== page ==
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UVU Breaks Ground For New Science Building

6 August 2010 No Comment

August 6, 2010
For Immediate Release

For more information: Val Hale (801) 863-8335
University Marketing & Communications: Mike Rigert (801) 863-6807

On Friday Utah Valley University President Matthew S. Holland and the UVU campus community joined Gov. Gary Herbert, members of the Utah Legislature and a host of government, education, business, and community representatives for a ceremonial groundbreaking for the new UVU Science Building.

“Science and technology, coupled with entrepreneurship, creates wealth,” Gov. Herbert said. “The ability to use that to grow the economy is not lost on this governor – our focus is on growing and expanding our economy. The rising tide raises all the boats on the pond. Clearly, with this campus and this building, we’re getting a great return on investment.”

Friday’s groundbreaking marks a culmination of efforts under the leadership of President Holland who, when he began his tenure in June 2009, made the project his top priority due to its potential to advance UVU’s academic mission and address the severe space constraints on campus. The University has recently experienced record enrollment growth while operating with the fewest square feet per student of any college or university in the Utah System of Higher Education.

Holland, along with his cabinet, especially Vice President of Administrative and Legislative Affairs Val Peterson, worked hand-in-hand with the governor and members of the Utah Legislature throughout the 2010 legislative session to help make the UVU science building project a reality. Students, donors, and the entire UVU campus community also demonstrated support for the facility, both in terms of fundraising efforts and in creating greater public awareness about the need for more classroom space.

In his opening remarks, Holland thanked the many people who contributed time and money to funding this project.

“I thank you from the bottom of my heart. You all have made this possible. Without you, this facility would not have happened,” he said. “Science gives you the ability to understand and change the world around you. Thank you for looking to future generations.”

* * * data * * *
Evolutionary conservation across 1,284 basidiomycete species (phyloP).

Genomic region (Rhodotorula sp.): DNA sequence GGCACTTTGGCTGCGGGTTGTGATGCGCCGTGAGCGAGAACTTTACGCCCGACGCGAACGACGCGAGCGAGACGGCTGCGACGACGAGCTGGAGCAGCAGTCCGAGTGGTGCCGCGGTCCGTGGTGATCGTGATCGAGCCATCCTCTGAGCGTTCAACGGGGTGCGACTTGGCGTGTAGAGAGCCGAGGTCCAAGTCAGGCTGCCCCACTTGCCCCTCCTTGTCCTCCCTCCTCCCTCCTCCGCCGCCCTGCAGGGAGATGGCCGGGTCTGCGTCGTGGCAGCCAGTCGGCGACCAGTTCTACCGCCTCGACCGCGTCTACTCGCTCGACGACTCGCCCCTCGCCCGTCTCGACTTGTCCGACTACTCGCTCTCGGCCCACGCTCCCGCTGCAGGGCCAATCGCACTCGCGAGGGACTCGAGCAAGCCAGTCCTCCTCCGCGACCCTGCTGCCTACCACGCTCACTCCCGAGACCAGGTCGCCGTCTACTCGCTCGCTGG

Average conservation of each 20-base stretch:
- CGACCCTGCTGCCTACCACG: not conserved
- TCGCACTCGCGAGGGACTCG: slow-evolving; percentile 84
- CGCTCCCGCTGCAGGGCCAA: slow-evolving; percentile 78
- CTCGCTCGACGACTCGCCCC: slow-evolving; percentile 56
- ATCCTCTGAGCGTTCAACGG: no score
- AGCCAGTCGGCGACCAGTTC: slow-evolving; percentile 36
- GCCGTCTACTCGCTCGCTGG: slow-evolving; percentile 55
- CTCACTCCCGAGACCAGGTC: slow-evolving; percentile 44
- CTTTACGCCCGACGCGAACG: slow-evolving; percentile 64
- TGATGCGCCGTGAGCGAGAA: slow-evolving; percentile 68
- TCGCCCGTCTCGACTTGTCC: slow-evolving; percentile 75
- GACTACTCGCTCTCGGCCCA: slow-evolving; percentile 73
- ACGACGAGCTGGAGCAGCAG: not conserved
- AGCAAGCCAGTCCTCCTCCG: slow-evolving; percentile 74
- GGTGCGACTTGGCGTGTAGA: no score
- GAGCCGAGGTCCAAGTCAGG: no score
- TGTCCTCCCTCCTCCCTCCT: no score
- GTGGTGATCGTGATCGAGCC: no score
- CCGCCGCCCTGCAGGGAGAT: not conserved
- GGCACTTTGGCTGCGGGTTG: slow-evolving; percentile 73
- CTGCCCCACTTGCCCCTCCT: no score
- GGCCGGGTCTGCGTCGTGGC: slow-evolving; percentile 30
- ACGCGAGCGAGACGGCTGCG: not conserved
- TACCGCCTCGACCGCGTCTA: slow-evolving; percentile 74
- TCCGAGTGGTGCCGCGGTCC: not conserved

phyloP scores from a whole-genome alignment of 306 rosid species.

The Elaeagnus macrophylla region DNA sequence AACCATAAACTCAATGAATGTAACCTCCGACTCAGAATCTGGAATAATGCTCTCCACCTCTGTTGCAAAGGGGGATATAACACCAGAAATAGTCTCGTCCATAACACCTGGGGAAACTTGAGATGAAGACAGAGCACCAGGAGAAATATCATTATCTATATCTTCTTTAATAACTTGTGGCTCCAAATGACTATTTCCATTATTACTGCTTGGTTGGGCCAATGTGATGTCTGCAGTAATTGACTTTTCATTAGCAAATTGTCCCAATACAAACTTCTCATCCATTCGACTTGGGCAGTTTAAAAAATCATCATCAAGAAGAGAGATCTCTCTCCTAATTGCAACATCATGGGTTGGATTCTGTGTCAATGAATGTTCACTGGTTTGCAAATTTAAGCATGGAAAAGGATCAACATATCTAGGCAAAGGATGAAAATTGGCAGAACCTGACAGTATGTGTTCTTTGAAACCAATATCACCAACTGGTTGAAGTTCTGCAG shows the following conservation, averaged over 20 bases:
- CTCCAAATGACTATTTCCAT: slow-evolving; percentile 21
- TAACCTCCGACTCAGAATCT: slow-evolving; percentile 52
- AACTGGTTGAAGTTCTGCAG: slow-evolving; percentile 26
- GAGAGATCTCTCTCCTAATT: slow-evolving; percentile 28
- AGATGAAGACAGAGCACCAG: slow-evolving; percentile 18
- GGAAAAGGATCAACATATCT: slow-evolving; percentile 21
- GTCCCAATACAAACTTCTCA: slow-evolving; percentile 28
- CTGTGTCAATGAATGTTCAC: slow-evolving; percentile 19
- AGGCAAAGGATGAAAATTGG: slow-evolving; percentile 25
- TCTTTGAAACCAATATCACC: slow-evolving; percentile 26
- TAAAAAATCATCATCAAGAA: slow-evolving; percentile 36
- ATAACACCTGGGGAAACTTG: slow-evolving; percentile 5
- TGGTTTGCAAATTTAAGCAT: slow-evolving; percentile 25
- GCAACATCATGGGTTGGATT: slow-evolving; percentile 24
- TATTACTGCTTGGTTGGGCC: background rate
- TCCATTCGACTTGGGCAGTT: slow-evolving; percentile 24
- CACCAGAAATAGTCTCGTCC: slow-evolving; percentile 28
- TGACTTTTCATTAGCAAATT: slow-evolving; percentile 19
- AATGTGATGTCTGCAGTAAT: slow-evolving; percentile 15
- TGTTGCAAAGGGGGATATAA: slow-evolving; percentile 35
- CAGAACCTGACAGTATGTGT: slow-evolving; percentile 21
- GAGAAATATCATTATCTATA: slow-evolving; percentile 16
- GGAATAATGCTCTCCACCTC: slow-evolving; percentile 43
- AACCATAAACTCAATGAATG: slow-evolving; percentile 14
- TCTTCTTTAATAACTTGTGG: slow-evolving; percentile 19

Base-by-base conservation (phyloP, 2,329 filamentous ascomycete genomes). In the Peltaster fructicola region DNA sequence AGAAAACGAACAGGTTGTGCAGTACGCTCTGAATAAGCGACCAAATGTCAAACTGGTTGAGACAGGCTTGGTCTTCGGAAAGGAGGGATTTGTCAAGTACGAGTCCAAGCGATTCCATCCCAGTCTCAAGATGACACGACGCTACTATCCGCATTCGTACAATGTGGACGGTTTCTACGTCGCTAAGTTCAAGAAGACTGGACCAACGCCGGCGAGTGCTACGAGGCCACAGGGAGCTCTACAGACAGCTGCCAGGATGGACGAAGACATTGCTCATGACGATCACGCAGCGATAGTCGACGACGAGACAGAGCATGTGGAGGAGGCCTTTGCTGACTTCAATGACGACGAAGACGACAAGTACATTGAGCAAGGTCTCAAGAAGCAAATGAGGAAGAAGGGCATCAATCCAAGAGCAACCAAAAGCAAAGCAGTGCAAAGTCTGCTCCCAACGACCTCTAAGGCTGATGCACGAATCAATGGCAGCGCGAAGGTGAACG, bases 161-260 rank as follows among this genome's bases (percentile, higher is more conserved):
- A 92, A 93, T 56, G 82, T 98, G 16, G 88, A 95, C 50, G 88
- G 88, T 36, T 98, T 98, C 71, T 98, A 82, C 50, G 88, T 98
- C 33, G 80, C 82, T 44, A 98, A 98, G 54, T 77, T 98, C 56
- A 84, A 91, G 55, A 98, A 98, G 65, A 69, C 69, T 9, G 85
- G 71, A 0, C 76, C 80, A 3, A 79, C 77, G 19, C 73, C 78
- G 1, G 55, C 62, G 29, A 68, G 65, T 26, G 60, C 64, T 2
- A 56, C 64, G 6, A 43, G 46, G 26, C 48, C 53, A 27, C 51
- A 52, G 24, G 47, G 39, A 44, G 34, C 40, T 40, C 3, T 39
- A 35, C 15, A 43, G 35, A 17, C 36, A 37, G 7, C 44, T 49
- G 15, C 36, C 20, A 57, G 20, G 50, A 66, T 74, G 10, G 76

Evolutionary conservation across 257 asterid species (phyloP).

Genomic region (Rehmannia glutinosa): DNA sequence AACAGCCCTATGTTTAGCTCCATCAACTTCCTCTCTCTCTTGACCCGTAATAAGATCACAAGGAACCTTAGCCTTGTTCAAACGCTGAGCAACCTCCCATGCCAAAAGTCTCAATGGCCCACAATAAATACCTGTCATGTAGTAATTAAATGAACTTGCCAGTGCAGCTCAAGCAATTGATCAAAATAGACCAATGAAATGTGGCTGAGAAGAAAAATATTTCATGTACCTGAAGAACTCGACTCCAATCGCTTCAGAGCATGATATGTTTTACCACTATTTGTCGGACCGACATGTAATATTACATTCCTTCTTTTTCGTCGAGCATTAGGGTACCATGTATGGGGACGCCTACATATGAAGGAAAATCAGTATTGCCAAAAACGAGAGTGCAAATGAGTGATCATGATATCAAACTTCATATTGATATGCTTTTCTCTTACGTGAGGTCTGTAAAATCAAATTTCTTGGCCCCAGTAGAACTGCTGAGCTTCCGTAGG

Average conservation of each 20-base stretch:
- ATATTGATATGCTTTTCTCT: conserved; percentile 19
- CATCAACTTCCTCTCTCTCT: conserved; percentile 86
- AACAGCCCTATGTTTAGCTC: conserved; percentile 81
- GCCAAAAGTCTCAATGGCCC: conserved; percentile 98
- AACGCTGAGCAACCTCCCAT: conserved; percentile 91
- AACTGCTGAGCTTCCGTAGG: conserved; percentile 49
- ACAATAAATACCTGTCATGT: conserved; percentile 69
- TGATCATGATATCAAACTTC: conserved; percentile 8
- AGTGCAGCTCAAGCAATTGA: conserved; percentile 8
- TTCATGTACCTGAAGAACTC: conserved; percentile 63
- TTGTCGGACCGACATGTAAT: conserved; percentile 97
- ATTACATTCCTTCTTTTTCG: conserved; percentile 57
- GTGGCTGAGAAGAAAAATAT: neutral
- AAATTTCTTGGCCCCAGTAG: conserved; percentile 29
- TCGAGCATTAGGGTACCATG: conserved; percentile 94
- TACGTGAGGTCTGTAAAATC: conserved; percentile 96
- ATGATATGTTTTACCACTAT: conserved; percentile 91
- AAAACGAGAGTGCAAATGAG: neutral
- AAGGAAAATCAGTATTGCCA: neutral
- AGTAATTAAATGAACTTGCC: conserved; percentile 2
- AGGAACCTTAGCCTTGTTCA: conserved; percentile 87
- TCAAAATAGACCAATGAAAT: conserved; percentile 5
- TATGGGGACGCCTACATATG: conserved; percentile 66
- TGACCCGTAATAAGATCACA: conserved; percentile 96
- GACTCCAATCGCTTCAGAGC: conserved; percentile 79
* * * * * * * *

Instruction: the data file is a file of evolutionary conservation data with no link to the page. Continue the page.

Richard Portwood, UVU student body president, mentioned junior and senior students who were involved in the fundraising effort, even though they will never get to use the building.

“But that didn’t stop us from trying,” he said, quoting one of those students.

When finished in the spring of 2012, the 160,000-square foot high-tech facility — designed by GSBS Architects and to be built by Big-D Construction — will give some students some breathing room with much-needed classroom and lab space, as well as a 400-seat auditorium, the largest on the Orem campus.

Holland pointed to the paint on the grass marking one corner of the new auditorium. “This will give us the ability to host large scale events and large scale teaching, something we’ve never been able to do before,” he said.

Steve Lund, UVU trustee chair, thanked all who had the courage to move this forward. He mentioned a recent trip to Malawi, Africa, where he saw wise farmers rationing maize for their families’ sustenance, and storing seed for future harvests.

“It takes courage for that farmer in Malawi to set aside grain for the future, sacrificing the family’s immediate nourishment. It takes courage and foresight in our leaders here to divert resources desperately needed in other areas to this building,” he said.

Sam Rushforth, dean of UVU’s College of Science & Health, said the new science facility will help take the college’s diverse array of bachelor and associate degree programs to the next level in providing students and faculty with much-needed tools and resources.

GSBS specializes in architectural design, landscape architecture, interior design, planning, and energy engineering. GSBS Architects maintains offices in Salt Lake City and Fort Worth, Texas, and is involved in public‑ and private‑sector projects across the western United States. Big-D Construction has expertise in building scientific laboratories and hospital facilities, and also constructed the University of Utah’s $30 million Health Sciences Education Building. The company was also recently awarded the contract for the science center project at Southern Utah University.

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